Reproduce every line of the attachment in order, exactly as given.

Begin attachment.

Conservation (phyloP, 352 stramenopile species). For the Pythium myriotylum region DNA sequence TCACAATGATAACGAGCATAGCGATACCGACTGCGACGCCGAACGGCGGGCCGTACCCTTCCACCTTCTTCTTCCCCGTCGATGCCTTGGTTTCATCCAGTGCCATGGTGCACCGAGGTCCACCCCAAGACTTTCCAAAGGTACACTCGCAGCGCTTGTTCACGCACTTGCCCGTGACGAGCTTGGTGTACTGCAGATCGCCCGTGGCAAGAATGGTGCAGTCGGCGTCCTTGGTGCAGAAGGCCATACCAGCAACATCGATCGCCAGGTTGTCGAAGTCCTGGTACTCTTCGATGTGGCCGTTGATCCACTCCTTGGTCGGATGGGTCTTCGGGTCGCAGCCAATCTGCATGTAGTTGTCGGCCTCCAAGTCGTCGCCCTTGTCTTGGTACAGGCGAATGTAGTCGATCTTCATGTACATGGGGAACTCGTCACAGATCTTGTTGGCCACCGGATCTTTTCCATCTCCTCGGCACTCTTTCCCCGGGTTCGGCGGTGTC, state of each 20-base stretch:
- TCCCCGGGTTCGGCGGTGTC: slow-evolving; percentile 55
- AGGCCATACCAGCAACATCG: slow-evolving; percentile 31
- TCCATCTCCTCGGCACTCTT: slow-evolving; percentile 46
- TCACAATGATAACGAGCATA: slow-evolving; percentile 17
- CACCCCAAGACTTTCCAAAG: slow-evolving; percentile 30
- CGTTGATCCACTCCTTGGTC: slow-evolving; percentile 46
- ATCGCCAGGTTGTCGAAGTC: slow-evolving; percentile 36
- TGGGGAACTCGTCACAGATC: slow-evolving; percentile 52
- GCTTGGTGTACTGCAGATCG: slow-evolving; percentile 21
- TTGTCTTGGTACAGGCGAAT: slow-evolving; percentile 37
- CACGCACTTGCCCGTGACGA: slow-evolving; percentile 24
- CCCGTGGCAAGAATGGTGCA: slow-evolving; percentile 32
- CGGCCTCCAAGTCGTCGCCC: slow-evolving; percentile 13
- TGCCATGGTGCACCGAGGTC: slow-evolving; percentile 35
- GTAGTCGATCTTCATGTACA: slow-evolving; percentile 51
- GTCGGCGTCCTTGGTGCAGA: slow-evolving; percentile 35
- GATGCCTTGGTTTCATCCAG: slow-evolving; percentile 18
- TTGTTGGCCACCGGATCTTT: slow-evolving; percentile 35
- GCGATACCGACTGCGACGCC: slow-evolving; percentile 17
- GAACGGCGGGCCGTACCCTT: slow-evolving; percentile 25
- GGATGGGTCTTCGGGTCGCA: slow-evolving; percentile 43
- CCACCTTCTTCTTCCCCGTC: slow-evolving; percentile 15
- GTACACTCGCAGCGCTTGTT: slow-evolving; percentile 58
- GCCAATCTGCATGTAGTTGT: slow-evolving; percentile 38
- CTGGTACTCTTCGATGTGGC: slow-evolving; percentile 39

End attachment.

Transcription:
Conservation (phyloP, 352 stramenopile species). For the Pythium myriotylum region DNA sequence TCACAATGATAACGAGCATAGCGATACCGACTGCGACGCCGAACGGCGGGCCGTACCCTTCCACCTTCTTCTTCCCCGTCGATGCCTTGGTTTCATCCAGTGCCATGGTGCACCGAGGTCCACCCCAAGACTTTCCAAAGGTACACTCGCAGCGCTTGTTCACGCACTTGCCCGTGACGAGCTTGGTGTACTGCAGATCGCCCGTGGCAAGAATGGTGCAGTCGGCGTCCTTGGTGCAGAAGGCCATACCAGCAACATCGATCGCCAGGTTGTCGAAGTCCTGGTACTCTTCGATGTGGCCGTTGATCCACTCCTTGGTCGGATGGGTCTTCGGGTCGCAGCCAATCTGCATGTAGTTGTCGGCCTCCAAGTCGTCGCCCTTGTCTTGGTACAGGCGAATGTAGTCGATCTTCATGTACATGGGGAACTCGTCACAGATCTTGTTGGCCACCGGATCTTTTCCATCTCCTCGGCACTCTTTCCCCGGGTTCGGCGGTGTC, state of each 20-base stretch:
- TCCCCGGGTTCGGCGGTGTC: slow-evolving; percentile 55
- AGGCCATACCAGCAACATCG: slow-evolving; percentile 31
- TCCATCTCCTCGGCACTCTT: slow-evolving; percentile 46
- TCACAATGATAACGAGCATA: slow-evolving; percentile 17
- CACCCCAAGACTTTCCAAAG: slow-evolving; percentile 30
- CGTTGATCCACTCCTTGGTC: slow-evolving; percentile 46
- ATCGCCAGGTTGTCGAAGTC: slow-evolving; percentile 36
- TGGGGAACTCGTCACAGATC: slow-evolving; percentile 52
- GCTTGGTGTACTGCAGATCG: slow-evolving; percentile 21
- TTGTCTTGGTACAGGCGAAT: slow-evolving; percentile 37
- CACGCACTTGCCCGTGACGA: slow-evolving; percentile 24
- CCCGTGGCAAGAATGGTGCA: slow-evolving; percentile 32
- CGGCCTCCAAGTCGTCGCCC: slow-evolving; percentile 13
- TGCCATGGTGCACCGAGGTC: slow-evolving; percentile 35
- GTAGTCGATCTTCATGTACA: slow-evolving; percentile 51
- GTCGGCGTCCTTGGTGCAGA: slow-evolving; percentile 35
- GATGCCTTGGTTTCATCCAG: slow-evolving; percentile 18
- TTGTTGGCCACCGGATCTTT: slow-evolving; percentile 35
- GCGATACCGACTGCGACGCC: slow-evolving; percentile 17
- GAACGGCGGGCCGTACCCTT: slow-evolving; percentile 25
- GGATGGGTCTTCGGGTCGCA: slow-evolving; percentile 43
- CCACCTTCTTCTTCCCCGTC: slow-evolving; percentile 15
- GTACACTCGCAGCGCTTGTT: slow-evolving; percentile 58
- GCCAATCTGCATGTAGTTGT: slow-evolving; percentile 38
- CTGGTACTCTTCGATGTGGC: slow-evolving; percentile 39